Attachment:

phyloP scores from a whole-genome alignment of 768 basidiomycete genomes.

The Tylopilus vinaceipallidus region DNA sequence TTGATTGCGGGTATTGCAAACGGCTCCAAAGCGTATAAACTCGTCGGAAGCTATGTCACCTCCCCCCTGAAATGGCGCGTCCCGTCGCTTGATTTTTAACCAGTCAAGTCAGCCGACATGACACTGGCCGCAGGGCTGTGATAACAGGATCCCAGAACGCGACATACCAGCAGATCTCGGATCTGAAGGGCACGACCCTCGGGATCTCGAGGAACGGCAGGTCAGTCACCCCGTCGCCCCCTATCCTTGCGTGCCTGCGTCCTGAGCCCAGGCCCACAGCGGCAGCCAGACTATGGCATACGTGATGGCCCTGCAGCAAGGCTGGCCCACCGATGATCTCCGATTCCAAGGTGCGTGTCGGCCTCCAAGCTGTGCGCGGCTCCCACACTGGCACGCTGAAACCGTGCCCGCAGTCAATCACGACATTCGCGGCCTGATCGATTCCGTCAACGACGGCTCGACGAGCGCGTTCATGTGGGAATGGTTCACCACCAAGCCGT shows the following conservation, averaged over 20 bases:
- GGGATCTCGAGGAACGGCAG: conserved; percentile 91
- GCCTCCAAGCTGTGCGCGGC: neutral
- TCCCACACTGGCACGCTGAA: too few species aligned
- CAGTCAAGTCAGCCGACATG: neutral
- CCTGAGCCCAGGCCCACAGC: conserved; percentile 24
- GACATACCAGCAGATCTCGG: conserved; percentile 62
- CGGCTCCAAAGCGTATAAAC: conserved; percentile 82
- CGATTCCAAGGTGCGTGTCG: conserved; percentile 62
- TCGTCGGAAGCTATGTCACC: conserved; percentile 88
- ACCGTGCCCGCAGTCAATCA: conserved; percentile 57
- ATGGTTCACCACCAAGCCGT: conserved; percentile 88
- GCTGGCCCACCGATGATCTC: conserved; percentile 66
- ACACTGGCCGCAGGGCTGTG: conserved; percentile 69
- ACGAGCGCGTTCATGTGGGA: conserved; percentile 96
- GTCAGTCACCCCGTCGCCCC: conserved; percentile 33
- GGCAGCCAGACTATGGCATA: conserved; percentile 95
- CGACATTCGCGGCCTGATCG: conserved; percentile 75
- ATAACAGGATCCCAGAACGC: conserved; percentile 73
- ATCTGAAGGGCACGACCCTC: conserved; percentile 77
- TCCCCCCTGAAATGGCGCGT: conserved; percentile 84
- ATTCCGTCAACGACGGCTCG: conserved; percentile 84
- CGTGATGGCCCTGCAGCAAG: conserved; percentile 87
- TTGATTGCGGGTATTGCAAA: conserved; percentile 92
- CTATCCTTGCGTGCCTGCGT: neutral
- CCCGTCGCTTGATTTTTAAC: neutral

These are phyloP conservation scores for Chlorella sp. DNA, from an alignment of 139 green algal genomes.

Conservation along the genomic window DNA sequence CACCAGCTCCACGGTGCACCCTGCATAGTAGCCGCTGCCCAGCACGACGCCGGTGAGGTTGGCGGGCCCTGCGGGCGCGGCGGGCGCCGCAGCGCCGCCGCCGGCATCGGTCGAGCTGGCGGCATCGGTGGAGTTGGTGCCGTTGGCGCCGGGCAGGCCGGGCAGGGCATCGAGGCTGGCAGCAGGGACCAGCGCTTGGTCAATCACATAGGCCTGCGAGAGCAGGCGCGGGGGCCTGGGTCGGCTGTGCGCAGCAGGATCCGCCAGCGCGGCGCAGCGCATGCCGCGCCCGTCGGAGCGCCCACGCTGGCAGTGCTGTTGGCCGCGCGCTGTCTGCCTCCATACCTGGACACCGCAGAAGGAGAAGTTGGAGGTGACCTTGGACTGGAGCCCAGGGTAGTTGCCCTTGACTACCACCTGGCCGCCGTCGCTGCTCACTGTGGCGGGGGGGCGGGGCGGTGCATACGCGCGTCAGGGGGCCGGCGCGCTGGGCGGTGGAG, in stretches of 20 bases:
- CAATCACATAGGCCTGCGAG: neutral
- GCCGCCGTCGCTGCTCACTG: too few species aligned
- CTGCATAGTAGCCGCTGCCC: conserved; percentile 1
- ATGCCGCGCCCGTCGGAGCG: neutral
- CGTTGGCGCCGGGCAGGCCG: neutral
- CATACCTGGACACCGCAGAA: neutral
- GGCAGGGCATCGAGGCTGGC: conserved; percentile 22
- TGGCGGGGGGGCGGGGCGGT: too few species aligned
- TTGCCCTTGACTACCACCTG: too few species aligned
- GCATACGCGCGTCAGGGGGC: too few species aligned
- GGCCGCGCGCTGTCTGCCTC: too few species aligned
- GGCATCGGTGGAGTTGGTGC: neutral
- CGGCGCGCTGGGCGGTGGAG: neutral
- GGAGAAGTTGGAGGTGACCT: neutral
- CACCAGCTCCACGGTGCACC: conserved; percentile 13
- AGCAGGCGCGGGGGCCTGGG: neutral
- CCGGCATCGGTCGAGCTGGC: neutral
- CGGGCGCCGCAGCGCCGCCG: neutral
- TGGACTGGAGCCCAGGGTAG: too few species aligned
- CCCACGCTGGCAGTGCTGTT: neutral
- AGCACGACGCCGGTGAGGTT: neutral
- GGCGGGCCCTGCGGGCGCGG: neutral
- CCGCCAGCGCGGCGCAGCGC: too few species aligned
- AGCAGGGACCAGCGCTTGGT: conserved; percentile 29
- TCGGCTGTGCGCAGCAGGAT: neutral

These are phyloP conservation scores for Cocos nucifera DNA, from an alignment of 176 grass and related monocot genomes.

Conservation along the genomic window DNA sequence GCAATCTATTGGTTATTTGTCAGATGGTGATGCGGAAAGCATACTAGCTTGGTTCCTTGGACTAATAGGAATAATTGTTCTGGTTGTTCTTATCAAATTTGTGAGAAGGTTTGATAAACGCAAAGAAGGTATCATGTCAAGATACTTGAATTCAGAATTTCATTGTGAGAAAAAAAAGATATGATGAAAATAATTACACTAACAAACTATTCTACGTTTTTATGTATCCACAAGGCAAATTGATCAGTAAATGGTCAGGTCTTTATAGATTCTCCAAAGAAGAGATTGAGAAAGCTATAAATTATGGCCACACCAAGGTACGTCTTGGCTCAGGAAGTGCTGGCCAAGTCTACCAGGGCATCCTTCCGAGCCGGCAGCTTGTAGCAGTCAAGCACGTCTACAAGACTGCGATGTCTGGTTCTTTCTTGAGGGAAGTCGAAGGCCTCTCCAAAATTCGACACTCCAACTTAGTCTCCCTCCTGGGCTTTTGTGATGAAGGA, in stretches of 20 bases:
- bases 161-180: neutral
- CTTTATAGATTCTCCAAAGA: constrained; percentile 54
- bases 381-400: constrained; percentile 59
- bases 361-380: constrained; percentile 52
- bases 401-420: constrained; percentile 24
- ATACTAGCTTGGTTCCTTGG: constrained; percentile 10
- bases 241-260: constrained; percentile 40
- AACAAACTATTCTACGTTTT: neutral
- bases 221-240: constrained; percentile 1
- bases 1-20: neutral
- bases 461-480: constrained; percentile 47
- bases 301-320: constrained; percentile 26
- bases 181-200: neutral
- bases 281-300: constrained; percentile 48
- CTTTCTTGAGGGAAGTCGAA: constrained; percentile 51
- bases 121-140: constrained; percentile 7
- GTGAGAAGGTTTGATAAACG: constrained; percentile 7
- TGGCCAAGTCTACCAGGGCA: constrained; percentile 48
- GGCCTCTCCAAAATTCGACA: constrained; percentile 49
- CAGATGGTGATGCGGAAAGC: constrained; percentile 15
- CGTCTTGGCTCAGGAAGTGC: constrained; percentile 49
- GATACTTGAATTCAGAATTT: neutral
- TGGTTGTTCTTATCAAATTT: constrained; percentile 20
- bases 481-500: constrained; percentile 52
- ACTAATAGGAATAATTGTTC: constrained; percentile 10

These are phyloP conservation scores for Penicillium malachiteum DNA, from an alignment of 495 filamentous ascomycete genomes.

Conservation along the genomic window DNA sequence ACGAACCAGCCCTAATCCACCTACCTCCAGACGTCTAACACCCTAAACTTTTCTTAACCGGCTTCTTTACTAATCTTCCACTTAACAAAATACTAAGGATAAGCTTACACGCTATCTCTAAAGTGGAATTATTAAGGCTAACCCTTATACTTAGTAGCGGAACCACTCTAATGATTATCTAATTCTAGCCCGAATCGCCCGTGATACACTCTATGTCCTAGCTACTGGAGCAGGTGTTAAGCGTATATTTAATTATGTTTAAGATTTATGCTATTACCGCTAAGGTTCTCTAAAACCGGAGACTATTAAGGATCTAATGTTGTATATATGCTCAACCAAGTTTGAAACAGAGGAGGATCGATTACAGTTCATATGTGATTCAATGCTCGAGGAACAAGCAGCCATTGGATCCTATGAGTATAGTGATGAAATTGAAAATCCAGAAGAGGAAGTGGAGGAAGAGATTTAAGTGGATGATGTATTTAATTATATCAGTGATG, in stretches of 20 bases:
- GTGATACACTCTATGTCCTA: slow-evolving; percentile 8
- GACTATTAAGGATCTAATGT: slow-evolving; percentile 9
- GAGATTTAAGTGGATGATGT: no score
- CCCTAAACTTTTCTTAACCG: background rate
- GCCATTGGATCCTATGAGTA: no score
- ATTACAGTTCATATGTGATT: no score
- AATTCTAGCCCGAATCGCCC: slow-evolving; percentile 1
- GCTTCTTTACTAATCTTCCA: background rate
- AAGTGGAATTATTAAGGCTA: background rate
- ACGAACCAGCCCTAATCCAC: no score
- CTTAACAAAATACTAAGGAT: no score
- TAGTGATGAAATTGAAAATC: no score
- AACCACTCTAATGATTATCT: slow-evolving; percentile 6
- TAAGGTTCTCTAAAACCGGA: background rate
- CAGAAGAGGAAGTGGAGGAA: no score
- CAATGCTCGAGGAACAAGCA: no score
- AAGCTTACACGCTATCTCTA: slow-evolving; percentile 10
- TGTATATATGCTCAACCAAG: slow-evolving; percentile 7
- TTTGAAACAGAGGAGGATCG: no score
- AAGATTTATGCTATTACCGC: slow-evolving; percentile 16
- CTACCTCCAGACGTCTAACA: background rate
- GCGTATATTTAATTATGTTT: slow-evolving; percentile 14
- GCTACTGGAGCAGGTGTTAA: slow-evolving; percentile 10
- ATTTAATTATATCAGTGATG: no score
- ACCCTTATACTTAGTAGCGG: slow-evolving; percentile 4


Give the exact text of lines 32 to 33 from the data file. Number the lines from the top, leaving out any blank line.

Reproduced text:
- CTGCATAGTAGCCGCTGCCC: conserved; percentile 1
- ATGCCGCGCCCGTCGGAGCG: neutral